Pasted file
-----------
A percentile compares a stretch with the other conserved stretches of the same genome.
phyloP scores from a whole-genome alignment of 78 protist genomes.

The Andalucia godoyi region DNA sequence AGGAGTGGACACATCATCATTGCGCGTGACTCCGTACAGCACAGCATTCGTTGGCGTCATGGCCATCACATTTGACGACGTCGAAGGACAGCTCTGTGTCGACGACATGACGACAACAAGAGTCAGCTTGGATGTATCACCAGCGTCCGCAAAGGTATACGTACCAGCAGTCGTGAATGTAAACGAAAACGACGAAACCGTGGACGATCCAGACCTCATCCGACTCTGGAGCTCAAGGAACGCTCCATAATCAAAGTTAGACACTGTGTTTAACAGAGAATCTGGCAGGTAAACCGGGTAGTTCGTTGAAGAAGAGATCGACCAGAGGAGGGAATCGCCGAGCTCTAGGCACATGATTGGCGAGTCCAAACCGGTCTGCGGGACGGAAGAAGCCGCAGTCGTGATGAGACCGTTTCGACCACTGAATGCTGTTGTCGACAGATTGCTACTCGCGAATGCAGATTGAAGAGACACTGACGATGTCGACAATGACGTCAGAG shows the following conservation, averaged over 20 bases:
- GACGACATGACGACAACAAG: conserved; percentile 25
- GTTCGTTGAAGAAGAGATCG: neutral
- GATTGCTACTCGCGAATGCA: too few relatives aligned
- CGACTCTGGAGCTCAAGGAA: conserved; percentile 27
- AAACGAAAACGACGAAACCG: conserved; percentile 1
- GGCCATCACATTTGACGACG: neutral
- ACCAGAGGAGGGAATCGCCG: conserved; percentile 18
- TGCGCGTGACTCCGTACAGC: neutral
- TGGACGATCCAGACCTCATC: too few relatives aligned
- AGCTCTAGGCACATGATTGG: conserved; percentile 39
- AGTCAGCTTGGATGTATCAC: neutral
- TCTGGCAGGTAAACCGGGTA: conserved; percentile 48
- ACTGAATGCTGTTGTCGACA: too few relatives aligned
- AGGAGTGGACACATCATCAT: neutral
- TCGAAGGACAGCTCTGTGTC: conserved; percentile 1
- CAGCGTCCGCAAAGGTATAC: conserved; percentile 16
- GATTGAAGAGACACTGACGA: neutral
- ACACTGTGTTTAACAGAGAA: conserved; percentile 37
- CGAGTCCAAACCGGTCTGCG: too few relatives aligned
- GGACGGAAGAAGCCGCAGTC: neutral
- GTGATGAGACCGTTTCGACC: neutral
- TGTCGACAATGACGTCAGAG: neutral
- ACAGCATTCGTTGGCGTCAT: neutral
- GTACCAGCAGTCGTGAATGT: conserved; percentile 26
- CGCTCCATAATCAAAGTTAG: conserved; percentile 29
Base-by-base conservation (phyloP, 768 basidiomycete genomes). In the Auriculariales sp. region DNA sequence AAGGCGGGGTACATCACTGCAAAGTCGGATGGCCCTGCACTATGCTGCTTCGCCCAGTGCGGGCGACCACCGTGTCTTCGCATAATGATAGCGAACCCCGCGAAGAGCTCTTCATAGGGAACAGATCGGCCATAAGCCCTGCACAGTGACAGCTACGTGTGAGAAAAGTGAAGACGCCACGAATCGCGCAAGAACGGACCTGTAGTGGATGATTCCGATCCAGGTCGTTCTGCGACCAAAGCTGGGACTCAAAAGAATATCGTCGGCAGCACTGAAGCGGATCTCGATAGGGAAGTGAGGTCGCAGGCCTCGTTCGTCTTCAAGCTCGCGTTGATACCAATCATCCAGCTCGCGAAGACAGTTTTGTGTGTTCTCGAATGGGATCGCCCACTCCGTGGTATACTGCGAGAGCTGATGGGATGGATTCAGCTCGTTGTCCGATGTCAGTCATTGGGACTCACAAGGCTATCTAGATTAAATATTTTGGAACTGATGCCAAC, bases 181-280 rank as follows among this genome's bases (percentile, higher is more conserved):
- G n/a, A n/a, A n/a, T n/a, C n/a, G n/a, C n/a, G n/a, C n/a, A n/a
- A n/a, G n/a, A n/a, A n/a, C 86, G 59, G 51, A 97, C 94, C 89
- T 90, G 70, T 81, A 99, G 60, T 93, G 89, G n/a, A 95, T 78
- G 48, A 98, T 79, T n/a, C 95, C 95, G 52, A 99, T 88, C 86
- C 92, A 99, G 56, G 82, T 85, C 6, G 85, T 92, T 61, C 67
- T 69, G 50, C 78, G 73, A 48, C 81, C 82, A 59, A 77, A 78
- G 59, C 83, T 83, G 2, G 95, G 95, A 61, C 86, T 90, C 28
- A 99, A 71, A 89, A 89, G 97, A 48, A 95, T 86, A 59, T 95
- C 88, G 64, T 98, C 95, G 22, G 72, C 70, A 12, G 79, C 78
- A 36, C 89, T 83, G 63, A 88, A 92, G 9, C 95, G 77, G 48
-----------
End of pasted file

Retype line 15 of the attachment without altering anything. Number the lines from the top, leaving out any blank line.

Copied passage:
- TCTGGCAGGTAAACCGGGTA: conserved; percentile 48